Losing An Old Faith — And Gaining A New One — In 'The Churchgoer' Patrick Coleman's novel follows a former pastor, now working as a security guard, who gets caught up in a noirish adventure after one of his coworkers is murdered, but it's much more than a whodunit.
NPR logo Losing An Old Faith — And Gaining A New One — In 'The Churchgoer'

Review

Book Reviews

Losing An Old Faith — And Gaining A New One — In 'The Churchgoer'

An ex-pastor, an alcoholic, and an atheist walks into a bar ... No, that's not a typo in the verb conjugation; Mark Haines is all three of these things, and rather than turning into a terrible, corny joke, he emerges as an empathetic, deeply complex, and fiercely self-critical protagonist and narrator in Patrick Coleman's debut novel, The Churchgoer.

Written as a modern-day noir, The Churchgoer opens with a chance encounter between Mark and a young woman calling herself Cindy Liu, just before the turn of the millennium. He buys her a burger because she has no money, they sit and eat, and that's it. Innocuous, really, an event that wouldn't have stayed in Mark's memory — except that he sees her again a year later, after the nation "had traded a good old boy for a cowboy in the White House, though that hadn't come to much yet." This time, Mark meets her at the beach where he goes to surf most days, and the woman, whose real name is soon revealed to be Emily, crashes at his place for a couple nights before up and disappearing just when Mark's coworker Mike is murdered and Mark himself is clobbered at their gig as unarmed security guards in a Southern California industrial complex.

The novel's setup and inciting incident suggest it will be a simple whodunit, a novel whose central mystery is discovering the ins and outs of Mike's murder. Instead, it's a story of obsession — with Emily, the woman who disappeared — and faith, which are similar if you look at them from the right angle. Both, at least for Mark, have been selfish preoccupations. When he comes across Sammy, an old friend and one-time congregant who has fallen off the wagon after being counseled into sobriety by Mark years prior, the formerly-saved Sammy doesn't let his ex-pastor off easy: "How long are you going to try to save this one, Haines?" he asks, referring to Emily. "A couple months? A few years? When's the expiration date? Because there is an expiration date. You've got a formula buried in your funky, twisted brain for calculating it, for figuring out when you've gotten enough out of it."

While Mark has come to see his pastoral duties as being far more about his own worth to others than about theirs to him or to God, he doesn't fully comprehend how his newfound need to learn what happened to Emily—which he does, chasing clues from a succulent-filled drug den to a megachurch and beyond—grows out of the very self-importance he's sworn off of.

All of this fits into the noir tropes we'd expect: Damsel in distress disappears, haggard older man with sex appeal and edgily tragic life experience attempts to save her, no matter how much trouble he gets into. But the novel never really lets Mark get away with his own arrogance at believing he can or should save this young woman, a virtual stranger. Even his self-loathing is, to some degree, the inverse of his pastoral self-love, both carrying the same dark underbelly of self-righteousness. In other words, The Churchgoer uses all the hallmarks of its genre — from punchy sentences to profound and sometimes overwrought observations about the gloominess of life and the terribleness of people, to the youthful ingénue, to the unfolding of a possible conspiracy — in order to tell a story that criticizes every element of these dynamics.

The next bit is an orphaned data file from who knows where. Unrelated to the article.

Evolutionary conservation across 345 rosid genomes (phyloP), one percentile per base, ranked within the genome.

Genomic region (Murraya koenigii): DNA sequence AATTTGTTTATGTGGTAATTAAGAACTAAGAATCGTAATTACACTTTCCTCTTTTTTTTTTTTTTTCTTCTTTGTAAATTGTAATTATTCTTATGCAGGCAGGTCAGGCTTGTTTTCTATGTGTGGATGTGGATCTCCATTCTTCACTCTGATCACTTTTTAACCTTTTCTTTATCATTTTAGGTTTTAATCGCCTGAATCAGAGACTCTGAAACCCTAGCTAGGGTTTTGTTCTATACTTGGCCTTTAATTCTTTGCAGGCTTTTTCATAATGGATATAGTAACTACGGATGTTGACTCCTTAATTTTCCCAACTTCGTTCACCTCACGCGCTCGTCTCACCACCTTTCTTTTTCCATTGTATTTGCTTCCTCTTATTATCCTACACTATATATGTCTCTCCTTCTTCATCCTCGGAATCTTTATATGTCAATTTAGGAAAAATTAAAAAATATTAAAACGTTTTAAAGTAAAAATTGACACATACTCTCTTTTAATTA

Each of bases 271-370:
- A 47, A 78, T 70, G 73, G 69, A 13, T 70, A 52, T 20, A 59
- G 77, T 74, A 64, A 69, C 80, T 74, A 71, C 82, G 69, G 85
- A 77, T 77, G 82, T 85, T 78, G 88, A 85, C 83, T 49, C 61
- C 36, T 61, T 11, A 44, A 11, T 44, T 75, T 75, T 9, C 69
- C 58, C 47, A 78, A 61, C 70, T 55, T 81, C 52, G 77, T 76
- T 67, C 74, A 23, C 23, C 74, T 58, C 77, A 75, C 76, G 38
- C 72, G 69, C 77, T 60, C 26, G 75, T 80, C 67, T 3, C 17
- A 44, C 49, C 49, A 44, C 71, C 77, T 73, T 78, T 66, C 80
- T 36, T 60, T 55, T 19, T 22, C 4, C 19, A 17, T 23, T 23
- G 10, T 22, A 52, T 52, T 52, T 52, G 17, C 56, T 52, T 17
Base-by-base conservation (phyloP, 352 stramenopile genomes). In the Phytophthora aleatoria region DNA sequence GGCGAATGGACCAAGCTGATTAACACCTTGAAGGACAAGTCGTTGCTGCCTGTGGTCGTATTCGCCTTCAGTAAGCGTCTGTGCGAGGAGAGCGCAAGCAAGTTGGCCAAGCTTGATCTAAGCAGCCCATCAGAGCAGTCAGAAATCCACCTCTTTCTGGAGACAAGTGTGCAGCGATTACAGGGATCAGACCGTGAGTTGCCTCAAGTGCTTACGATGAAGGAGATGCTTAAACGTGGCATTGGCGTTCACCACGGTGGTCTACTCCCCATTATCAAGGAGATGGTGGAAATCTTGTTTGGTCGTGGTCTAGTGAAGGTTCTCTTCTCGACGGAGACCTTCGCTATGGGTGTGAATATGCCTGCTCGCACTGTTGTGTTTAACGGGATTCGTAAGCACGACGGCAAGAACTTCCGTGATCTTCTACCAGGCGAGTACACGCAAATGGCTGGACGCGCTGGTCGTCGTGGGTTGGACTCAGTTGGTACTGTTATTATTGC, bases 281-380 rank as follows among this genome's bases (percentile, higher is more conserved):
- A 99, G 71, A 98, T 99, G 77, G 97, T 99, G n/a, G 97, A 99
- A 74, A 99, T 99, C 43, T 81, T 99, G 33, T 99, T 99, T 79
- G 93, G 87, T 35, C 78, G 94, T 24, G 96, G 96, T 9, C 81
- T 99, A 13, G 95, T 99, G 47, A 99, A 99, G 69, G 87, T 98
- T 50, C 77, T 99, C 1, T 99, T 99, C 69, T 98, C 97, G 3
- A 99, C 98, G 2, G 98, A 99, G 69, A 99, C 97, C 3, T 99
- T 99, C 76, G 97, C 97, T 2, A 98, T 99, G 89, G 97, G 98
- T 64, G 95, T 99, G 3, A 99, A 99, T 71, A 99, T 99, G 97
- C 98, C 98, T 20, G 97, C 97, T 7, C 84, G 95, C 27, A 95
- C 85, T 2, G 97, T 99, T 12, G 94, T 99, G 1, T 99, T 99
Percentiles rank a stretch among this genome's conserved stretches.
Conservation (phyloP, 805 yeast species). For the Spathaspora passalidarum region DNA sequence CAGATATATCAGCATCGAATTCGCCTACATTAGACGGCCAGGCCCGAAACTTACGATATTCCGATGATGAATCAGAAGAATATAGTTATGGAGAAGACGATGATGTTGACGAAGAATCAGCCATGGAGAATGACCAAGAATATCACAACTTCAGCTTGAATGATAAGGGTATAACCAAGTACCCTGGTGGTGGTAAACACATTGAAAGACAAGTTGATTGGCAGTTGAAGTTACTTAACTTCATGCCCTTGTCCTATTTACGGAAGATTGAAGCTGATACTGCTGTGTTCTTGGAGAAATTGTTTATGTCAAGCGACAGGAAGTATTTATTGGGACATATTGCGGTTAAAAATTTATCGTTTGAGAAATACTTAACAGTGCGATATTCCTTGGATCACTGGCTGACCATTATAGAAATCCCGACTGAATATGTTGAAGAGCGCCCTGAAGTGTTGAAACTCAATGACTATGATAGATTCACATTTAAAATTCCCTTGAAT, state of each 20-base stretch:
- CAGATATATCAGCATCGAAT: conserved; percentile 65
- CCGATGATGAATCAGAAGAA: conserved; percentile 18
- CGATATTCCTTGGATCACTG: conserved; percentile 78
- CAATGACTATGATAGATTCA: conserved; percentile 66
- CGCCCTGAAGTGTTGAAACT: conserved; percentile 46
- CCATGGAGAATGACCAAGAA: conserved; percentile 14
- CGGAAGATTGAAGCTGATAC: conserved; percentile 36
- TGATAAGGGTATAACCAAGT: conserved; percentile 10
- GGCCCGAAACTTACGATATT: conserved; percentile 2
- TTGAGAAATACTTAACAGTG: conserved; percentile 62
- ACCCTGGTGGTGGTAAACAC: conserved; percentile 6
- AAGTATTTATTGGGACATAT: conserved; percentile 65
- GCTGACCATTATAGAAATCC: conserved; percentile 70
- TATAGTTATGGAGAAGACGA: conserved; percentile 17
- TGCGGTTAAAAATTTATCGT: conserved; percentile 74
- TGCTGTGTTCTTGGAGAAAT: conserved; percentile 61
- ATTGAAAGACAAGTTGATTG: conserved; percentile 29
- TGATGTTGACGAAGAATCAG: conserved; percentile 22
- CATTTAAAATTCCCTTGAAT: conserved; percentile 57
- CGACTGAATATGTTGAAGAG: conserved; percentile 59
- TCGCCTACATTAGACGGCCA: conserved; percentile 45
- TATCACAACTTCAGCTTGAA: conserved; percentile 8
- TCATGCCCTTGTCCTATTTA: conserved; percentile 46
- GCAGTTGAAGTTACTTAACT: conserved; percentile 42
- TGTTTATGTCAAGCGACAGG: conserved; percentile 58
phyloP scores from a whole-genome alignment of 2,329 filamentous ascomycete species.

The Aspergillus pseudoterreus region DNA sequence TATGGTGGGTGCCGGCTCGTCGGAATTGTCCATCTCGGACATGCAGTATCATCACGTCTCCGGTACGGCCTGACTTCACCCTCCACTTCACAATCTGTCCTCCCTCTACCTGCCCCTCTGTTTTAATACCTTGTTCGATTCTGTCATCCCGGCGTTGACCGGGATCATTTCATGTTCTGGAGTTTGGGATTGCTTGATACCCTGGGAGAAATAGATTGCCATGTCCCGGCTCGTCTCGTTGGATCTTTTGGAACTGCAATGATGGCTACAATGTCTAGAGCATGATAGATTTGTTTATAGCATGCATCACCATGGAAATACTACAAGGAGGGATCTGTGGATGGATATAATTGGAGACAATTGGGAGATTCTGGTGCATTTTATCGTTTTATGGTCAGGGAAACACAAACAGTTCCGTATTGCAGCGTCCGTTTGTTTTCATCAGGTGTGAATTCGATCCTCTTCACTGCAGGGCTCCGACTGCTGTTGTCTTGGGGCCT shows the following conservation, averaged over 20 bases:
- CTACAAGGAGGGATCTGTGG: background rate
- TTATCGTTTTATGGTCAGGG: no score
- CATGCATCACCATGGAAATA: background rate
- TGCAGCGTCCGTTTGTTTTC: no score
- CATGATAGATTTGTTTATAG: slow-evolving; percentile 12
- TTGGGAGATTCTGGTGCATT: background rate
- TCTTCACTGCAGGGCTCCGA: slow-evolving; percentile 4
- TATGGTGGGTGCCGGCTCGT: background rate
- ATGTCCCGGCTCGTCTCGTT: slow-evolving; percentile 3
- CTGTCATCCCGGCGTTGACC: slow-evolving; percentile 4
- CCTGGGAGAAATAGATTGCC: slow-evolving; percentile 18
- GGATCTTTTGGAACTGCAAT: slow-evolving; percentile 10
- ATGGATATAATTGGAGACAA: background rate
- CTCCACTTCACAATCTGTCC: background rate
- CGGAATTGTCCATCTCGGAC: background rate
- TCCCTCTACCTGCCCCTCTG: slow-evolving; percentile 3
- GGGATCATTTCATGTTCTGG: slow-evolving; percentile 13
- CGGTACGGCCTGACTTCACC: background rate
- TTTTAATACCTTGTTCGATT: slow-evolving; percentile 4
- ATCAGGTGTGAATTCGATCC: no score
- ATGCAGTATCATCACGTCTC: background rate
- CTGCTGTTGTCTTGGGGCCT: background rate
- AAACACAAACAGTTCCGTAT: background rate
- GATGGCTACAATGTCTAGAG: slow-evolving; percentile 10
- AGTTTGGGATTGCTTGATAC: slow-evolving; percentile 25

As a narrator, Mark is fantastic precisely because he's self-aware in a way that noir doesn't tend to showcase, and because his earnest history as a man of faith who's been through years of loss and pain makes his mind a complex place in which to dwell. His hardness leads to moments of strange grace; after he tries to talk to another surfer who ignores him, for instance, Mark has a surge of anger: "There's a kind of clarity to feeling that way. Maybe I wasn't touching some Eternal All anymore, or seeing the world in a grain of sand and a bead of salt water, but ... [I was] rubbing up against humankind's ability to make life an ineluctably large pain in the ass for others."

Though Mark himself can be that pain, he is so human — and unlike his noir counterparts, manages to avoid being a predatory creep around young women — that you find yourself rooting for him. And if Mark's leaving the church was about losing his faith in God, joining the realm of the living as he does here — after coasting emptily through years of a solitary, friendless life — is about gaining another kind of faith, in his fellow human beings.

Ilana Masad is an Israeli-American fiction writer, critic, and founder/host of the podcast The Other Stories. Her debut novel, All My Mother's Lovers, is forthcoming from Dutton in 2020.